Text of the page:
Though the theory behind the 1988 Ford Splash concept car design was wild adventure, the little machine had some very sensible features.
High-mounted, high-intensity driving lamps, for example, were retractable for daytime running, but could be let out for nighttime off-roading. Mud flaps moved upward, out of the way during off-road travel, but could be lowered for highway driving to protect the car's body from stones and mud.
A variable ride-height system adjusted to suit a variety of conditions, so that around town or rolling down the highway, the Ford Splash concept car could be lowered to the level of an ordinary automobile. Pull off the road and onto the desert, and it would quickly rise to give the added ground clearance that was needed to prevent bottoming on rough terrain.
Just about every auto enthusiast has scribbled down a design or two for a dream car of some sort -- often during high-school study periods. Very few of them ever get an opportunity to let the products of their imaginations take actual shape; certainly not under the auspices of a major auto manufacturer. Yet that's exactly how the Splash came into existence.
The Ford Splash concept car was created not by a multi-member professional design team, but by a quartet of transportation students at the industrial design department of Detroit's Center for Creative Studies. Assigned to the project by Jack Telnack, Ford's Vice President of Design, the students were asked to "design and build a vehicle they would like to use year around as well as on a summer weekend."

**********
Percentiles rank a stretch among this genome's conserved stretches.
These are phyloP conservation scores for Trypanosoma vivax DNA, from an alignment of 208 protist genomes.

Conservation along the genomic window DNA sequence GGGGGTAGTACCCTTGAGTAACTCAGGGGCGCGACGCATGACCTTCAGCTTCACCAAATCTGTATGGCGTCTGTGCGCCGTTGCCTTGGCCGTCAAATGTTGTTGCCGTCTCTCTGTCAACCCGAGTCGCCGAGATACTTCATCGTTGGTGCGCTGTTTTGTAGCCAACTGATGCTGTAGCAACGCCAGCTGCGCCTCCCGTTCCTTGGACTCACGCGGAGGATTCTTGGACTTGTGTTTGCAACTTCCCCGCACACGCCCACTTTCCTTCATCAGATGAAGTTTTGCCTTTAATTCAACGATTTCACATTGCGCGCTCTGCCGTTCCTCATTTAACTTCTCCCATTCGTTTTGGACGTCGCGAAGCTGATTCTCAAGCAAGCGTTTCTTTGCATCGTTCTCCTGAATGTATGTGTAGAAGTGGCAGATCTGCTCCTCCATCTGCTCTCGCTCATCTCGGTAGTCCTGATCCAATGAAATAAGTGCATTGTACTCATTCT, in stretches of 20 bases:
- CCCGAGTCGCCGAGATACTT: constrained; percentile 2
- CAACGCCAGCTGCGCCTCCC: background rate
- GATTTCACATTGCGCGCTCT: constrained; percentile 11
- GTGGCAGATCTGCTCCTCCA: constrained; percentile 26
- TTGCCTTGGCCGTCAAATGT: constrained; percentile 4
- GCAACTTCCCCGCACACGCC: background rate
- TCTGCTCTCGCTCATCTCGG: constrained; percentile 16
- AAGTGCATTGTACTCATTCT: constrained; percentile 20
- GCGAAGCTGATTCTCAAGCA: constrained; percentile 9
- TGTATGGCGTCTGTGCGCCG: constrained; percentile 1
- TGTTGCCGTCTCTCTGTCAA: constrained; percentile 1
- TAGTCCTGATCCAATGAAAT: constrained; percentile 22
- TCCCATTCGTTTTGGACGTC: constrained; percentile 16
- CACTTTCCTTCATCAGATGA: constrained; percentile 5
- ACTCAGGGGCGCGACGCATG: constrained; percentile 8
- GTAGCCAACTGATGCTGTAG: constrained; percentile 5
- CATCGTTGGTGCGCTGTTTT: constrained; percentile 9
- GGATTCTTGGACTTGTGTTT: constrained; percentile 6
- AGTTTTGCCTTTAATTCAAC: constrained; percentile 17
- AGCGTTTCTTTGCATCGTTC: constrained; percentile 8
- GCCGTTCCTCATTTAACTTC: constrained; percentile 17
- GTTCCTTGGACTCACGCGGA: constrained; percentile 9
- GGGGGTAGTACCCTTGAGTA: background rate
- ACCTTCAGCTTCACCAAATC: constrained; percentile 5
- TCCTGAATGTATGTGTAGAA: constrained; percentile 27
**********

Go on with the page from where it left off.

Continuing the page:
Work began in the spring of 1988, with the hiring of the four students -- Brad Baldonado, Chris Gamble, Warren Manser, and Ricky Hsu -- who devoted their summer vacation period to creating a vehicle.
The students were given plenty of freedom to decide on the type of vehicle they wanted, how big it might be, and the design theme. Only one tangible goal was suggested: that it be "flexible, youthful, exciting and just plain fun."
Ford wanted to see a vehicle that might appeal to a broad spectrum of young and entry-level drivers, not just to a narrowly focused group. Like everyone involved in the auto industry, Ford values the youth market.
The under-25 crowd's spending power and untapped brand loyalty can't be ignored. Everybody wants to attract that segment of the market, but not everyone seems to know what might appeal the most. Splash, was one possible answer.
To learn how Ford executives went from desiring a vehicle that would appeal to the under-25 demographic to actually building one, go to the next page.